Keyword(s): Contraception; Expectations/Intentions; Fertility; Pregnancy and Pregnancy Outcomes

Permission to reprint the abstract has not been received from the publisher.

CONTEXT: Women who view themselves as having difficulty becoming pregnant (i.e., being subfecund) may feel that they do not need to use contraceptives to prevent unintended pregnancy. However, subfecundity perceptions are not always medically accurate and may therefore confer a false sense of protection. The extent to which perceived fecundity is related to contraceptive use is not well understood.

METHODS: Multinomial logistic regression was used to investigate the relationship between perceived fecundity at age 25–30 and contraceptive use among 2,091 women from the National Longitudinal Survey of Youth 1997 cohort.

RESULTS: Compared with women who considered themselves very likely to become pregnant, those who thought that they were only somewhat likely and those who viewed themselves as not very likely to do so had significantly higher risks of not using contraceptives within the next year (risk ratios, 1.9 and 2.4, respectively). Results were similar in analyses controlling for either a medical diagnosis of infertility, a history of multiple miscarriages or stillbirths, or absence of pregnancy following at least six months of unprotected sex, suggesting that perceived subfecundity operates independently of experienced subfecundity.

CONCLUSION: Because few studies have investigated fecundity perceptions in their own right, more research is needed to understand how women evaluate their fecundity and to integrate these perceptions into broader frameworks describing women's perception of pregnancy risk. Such work may help identify potential levers to improve contraceptive use.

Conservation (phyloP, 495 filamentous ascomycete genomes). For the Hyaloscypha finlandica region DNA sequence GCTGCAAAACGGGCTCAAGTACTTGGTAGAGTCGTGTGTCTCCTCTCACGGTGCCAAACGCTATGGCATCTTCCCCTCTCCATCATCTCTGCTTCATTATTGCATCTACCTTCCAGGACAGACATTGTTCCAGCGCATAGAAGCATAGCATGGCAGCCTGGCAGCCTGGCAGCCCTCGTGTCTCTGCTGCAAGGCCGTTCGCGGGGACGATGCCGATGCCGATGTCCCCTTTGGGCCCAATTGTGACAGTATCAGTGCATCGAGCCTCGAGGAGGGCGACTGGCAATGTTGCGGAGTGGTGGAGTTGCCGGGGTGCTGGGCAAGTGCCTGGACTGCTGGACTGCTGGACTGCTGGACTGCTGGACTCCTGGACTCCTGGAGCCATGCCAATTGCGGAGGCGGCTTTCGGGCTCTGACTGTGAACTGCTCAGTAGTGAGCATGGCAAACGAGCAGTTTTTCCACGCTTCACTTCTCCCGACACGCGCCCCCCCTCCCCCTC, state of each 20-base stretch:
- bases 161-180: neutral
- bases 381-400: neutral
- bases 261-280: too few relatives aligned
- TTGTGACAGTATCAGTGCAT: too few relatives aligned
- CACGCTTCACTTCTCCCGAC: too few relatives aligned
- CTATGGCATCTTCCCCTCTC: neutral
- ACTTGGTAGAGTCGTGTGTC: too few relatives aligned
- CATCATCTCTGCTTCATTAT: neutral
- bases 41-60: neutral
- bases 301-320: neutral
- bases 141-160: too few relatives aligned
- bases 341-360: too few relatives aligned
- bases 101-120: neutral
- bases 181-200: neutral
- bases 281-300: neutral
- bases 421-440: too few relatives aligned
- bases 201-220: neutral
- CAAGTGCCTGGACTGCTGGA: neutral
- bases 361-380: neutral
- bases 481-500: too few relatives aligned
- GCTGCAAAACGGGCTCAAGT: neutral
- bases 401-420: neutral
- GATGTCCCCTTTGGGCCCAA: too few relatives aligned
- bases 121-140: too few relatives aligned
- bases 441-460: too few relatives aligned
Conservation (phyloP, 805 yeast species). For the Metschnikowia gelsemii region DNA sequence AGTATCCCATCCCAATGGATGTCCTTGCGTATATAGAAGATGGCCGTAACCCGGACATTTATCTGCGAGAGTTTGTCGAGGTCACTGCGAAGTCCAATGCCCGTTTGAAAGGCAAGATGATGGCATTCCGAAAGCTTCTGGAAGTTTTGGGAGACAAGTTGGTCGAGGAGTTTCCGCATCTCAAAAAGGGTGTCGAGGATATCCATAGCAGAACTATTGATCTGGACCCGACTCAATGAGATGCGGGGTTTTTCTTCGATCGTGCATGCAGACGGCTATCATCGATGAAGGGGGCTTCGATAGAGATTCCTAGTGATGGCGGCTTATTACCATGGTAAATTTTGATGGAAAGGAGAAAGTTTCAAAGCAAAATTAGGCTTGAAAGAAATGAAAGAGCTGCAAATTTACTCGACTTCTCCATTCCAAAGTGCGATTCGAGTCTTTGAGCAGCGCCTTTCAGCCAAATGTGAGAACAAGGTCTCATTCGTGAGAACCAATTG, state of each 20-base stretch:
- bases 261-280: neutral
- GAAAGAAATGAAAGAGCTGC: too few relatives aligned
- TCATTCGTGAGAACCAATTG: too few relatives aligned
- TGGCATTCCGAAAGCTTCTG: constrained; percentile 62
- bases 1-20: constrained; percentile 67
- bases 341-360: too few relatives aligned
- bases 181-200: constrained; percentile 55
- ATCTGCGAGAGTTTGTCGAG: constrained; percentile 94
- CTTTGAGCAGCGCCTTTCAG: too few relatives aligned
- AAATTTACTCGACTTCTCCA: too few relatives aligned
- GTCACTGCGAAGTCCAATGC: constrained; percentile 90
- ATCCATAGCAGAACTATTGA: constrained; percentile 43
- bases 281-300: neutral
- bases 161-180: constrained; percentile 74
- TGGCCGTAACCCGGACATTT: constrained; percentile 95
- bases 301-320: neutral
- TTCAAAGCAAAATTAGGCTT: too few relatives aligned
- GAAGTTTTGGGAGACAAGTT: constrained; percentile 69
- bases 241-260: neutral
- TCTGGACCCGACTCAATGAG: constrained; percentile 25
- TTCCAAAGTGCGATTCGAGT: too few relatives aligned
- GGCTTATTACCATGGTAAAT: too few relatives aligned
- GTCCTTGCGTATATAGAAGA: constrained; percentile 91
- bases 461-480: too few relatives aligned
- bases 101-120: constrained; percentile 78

Bibliography Citation
Gemmill, Alison. "Perceived Subfecundity and Contraceptive Use Among Young Adult U.S. Women." Perspectives on Sexual and Reproductive Health 50,3 (September 2018): 119-127.
5. Gemmill, Alison
Chudnovskaya, Margarita
Hepburn, Peter
Women's Household Income Contributions and Higher-order Births in the United States
Presented: Budapest, Hungary, European Population Conference, June 2014
Cohort(s): NLSY79
Publisher: European Association for Population Studies (EAPS)
Keyword(s): Births, Repeat / Spacing; Family Income; Fertility; Maternal Employment; Mothers, Income; Wives, Income

Permission to reprint the abstract has not been received from the publisher.

Women's labor force participation has risen dramatically in the United States over the last fifty years. As more women continue working after marriage and childbirth, they contribute a rising share to household income, which likely influences decisions regarding timing and likelihood of second and third births within marriage. This paper uses data from the NLSY1979 to capture longitudinal variation in women's and men's income contribution to the household, and relates these income differences to fertility progression. We study the effect of women's household income contributions in relative (to their partner's income) and absolute (income measured yearly) terms. Event history analysis shows that female-breadwinner families behave similarly to dual-income earner families with regard to second and third births, and that both of these groups have lower fertility than male-breadwinner households when other family characteristics are adjusted for.
Bibliography Citation
Gemmill, Alison, Margarita Chudnovskaya and Peter Hepburn. "Women's Household Income Contributions and Higher-order Births in the United States." Presented: Budapest, Hungary, European Population Conference, June 2014.